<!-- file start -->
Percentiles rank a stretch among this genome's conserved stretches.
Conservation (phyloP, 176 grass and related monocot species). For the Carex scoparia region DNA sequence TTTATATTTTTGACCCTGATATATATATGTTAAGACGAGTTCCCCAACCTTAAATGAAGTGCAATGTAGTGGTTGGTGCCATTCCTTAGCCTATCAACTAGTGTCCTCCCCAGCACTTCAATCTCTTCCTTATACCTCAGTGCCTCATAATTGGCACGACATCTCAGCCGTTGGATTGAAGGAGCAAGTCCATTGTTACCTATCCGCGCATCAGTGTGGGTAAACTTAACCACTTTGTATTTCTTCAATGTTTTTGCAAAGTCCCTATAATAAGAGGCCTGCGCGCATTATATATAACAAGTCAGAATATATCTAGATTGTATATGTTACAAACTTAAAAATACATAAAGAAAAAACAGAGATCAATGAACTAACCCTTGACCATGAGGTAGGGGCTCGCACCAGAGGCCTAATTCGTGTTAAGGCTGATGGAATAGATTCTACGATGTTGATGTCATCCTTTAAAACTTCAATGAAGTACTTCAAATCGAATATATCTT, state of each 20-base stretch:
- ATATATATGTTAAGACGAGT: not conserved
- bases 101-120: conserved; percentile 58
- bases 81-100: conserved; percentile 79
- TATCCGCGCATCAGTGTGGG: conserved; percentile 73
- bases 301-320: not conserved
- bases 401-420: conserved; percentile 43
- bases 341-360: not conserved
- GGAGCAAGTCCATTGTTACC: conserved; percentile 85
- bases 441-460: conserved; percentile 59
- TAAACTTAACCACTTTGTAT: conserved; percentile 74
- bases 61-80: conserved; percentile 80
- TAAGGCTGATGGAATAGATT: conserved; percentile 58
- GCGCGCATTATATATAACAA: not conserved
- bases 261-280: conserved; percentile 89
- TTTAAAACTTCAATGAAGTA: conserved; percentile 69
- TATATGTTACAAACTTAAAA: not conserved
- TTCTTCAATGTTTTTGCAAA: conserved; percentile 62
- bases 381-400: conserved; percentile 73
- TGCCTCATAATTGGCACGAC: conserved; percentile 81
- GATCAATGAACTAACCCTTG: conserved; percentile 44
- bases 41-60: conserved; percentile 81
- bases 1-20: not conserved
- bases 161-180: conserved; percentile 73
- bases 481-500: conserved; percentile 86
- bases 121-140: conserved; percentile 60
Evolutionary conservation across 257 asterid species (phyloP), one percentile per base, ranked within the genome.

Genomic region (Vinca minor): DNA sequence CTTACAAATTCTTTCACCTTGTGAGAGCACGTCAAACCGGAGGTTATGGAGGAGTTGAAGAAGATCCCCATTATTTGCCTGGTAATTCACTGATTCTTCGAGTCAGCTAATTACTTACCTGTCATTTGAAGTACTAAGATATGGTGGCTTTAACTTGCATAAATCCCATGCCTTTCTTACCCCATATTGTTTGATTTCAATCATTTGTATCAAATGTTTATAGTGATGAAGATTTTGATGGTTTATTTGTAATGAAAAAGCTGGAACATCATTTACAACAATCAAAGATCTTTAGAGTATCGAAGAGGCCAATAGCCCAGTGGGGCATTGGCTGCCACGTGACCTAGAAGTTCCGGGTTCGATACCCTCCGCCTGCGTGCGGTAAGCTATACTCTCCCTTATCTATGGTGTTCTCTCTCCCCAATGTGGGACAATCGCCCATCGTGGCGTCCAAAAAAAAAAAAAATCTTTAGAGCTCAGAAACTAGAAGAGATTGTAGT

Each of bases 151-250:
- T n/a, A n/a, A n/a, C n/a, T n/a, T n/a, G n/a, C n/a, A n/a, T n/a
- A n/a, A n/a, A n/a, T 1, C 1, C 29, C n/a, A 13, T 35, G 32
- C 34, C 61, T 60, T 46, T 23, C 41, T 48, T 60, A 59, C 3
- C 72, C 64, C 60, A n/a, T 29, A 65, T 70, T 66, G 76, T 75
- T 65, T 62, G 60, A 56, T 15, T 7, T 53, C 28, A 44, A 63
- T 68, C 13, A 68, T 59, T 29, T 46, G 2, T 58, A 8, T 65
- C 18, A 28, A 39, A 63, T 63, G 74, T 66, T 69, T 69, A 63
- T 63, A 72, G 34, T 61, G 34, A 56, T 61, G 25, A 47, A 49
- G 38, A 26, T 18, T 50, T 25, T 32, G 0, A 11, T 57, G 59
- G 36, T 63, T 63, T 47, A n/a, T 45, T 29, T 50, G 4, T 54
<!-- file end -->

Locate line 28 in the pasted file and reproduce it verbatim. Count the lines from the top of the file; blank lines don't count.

Evolutionary conservation across 257 asterid species (phyloP), one percentile per base, ranked within the genome.